A Great Night for Progressives, Except for the House

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Lots of awesome news for liberals to be psyched about this morning. President Obama won handily with a broad multi-ethnic coalition. Democrats kept their Senate majority despite facing down a very tough map. LGBT issues had a huge night with marriage equality ballot initiatives passing in Maine and Maryland so far, and the election of the first openly gay Senator and first gay Republican House candidate. Marijuana legalization passed in Colorado and Washington.

In PA, Democrats killed it in all the statewide races and narrowed the Republicans’ majorities in the state Senate. The Republicans lead by just 27-23 in the Senate, while the House split will stay about the same. Depending on how the outstanding races shake out, they’ll lead by between 13 and 17 seats.

The bad news is that the American people seriously need a remedial course in how politics works. You’d think by now that voters would understand that picking both Barack Obama and a Republican House member doesn’t produce sensible moderate policies but rather scary debt ceiling standoffs and government shutdown threats. You’ve got to be some kind of idiot to vote for Obama and then also send him an opposition Congressman whose explicit objective is to ruin the guy’s Presidency. That’s the singular goal of an opposition party member! But evidently people really do not understand how this works, because a bunch of Obama voters apparently thought it would be good for him to have to work with John Boehner as the Speaker of the House again.

Ticket-splitting is in long-term decline, but it’s still going to be an annoying part of American politics for a while. I don’t have any particular insight into what we can do to complete the polarization in the short term beyond explaining to friends, family and colleagues why it’s counterproductive to split their tickets.

Over the long term, we really need to organize for voting reforms like Party-List Proportional Representation, where only the names of the political parties appear on the Congressional ballot line, not the names of the candidates. Thinking about the personal qualities of the candidates is what’s screwing people up here. The ballot should put the correct question to voters – which party do you want running Congress?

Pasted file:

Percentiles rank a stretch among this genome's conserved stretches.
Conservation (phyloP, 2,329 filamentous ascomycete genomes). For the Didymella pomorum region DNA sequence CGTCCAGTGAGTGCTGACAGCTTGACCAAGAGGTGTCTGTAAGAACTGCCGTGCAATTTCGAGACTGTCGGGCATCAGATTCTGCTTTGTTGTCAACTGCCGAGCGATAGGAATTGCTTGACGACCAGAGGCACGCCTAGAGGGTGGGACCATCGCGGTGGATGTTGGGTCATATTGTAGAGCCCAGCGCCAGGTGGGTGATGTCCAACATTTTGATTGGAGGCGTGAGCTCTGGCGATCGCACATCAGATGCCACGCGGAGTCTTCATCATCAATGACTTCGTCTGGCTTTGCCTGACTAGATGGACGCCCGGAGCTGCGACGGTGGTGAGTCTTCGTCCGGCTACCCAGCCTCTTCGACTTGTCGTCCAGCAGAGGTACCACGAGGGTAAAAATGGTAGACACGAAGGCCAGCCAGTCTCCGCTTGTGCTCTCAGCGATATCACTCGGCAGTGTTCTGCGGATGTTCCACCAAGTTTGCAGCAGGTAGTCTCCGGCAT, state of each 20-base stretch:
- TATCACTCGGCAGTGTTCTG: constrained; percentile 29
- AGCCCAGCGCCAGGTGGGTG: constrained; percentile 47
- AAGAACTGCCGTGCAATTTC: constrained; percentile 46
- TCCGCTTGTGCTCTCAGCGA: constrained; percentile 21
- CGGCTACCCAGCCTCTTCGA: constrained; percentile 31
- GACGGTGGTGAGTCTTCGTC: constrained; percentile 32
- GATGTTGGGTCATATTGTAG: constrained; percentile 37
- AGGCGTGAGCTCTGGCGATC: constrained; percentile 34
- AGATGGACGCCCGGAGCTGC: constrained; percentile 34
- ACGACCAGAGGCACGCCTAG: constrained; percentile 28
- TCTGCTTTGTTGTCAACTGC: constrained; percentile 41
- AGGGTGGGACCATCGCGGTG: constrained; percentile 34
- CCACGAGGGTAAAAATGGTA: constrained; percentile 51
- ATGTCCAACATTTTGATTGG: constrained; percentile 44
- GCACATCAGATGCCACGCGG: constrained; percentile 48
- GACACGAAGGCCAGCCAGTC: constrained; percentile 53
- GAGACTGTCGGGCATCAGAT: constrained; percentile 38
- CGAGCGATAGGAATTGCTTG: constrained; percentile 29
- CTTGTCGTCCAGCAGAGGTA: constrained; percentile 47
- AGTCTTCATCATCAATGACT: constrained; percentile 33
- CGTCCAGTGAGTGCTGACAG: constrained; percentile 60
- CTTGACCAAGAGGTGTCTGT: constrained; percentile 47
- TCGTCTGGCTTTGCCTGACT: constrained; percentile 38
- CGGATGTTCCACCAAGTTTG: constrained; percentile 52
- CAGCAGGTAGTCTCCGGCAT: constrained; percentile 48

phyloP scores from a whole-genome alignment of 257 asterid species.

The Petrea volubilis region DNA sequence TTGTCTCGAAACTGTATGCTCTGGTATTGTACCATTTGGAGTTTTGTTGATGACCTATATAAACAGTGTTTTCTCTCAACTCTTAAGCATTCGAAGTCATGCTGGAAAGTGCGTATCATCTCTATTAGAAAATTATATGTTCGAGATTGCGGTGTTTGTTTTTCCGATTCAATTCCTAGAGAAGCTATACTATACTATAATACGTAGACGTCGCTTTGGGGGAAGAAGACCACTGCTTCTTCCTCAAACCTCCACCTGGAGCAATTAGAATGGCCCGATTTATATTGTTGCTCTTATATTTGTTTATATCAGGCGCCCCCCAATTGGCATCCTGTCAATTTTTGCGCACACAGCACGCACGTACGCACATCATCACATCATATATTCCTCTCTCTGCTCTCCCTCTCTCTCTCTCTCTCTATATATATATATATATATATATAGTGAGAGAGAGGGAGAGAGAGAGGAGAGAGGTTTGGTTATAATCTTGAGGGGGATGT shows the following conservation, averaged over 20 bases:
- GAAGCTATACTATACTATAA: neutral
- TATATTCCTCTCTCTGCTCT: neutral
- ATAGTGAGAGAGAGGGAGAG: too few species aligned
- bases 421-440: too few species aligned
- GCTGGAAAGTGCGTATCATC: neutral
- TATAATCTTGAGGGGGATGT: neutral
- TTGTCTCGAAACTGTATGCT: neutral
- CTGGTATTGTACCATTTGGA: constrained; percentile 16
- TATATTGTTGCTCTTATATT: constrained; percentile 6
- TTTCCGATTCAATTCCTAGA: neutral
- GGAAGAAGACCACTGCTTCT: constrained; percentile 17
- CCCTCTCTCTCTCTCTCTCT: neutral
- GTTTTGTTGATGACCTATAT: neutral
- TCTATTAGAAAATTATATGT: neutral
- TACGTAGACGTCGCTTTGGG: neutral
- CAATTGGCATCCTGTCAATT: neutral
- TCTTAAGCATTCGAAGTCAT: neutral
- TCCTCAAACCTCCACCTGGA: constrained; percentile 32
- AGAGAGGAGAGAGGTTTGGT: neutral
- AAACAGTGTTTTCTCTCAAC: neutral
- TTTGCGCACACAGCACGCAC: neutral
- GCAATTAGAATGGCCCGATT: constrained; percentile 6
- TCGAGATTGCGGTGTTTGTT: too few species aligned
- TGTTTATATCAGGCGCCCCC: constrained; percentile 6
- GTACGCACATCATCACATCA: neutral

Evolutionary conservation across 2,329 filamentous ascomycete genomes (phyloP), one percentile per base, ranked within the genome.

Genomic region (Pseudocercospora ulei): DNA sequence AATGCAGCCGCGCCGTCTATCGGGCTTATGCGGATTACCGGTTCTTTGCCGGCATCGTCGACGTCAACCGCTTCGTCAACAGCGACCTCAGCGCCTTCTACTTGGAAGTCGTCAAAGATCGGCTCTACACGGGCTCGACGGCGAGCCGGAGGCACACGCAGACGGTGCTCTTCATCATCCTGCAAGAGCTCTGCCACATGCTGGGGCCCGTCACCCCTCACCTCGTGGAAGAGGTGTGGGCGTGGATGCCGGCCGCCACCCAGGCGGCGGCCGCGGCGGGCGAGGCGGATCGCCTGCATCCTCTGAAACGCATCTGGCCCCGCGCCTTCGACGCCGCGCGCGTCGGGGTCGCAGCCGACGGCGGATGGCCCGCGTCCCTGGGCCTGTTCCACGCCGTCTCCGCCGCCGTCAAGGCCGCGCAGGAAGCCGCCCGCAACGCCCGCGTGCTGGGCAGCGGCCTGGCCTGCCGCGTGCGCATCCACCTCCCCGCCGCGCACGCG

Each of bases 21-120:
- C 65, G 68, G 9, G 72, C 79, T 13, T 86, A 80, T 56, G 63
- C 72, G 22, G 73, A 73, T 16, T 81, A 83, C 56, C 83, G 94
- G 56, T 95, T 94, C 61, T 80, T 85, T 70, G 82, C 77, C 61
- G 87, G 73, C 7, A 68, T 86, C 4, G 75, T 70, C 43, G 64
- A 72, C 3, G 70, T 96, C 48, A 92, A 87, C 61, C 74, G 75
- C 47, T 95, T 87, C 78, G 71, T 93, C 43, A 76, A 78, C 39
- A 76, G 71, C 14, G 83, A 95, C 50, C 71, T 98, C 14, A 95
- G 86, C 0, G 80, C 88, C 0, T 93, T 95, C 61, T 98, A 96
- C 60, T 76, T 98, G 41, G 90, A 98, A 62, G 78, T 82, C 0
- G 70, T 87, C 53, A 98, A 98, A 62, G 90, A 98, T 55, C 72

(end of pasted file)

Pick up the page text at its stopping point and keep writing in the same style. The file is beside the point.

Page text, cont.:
Luckily, none of the big goals for Obama’s second term involve shepherding legislation through Congress, but rather defending policy wins from the first term that are already scheduled to happen – health care implementation, financial reform implementation, rolling back the Bush tax cuts. As long as Obama doesn’t preemptively cave to Republicans on any of this stuff, they have very little leverage to stop any of it.

This entry was posted in Miscellany.

2 Responses to A Great Night for Progressives, Except for the House

  1. phillydem says:

    Dems now hold all the statewide row offices thanks to a blow-out win for Kathleen Kane at Atty Genl. Congrats to AG-elect Kane, the first Dem and woman to win that elected office. :)

  2. KeithHays says:

    People are not splitting their tickets. Redistricting to split up population centers is how you end up with a solid blue state with a plus 7% for Obama and still retaining an all Republican state government and house. It is a travesty whether it happens in a blue or red state; not to mention just ridiculous on its face.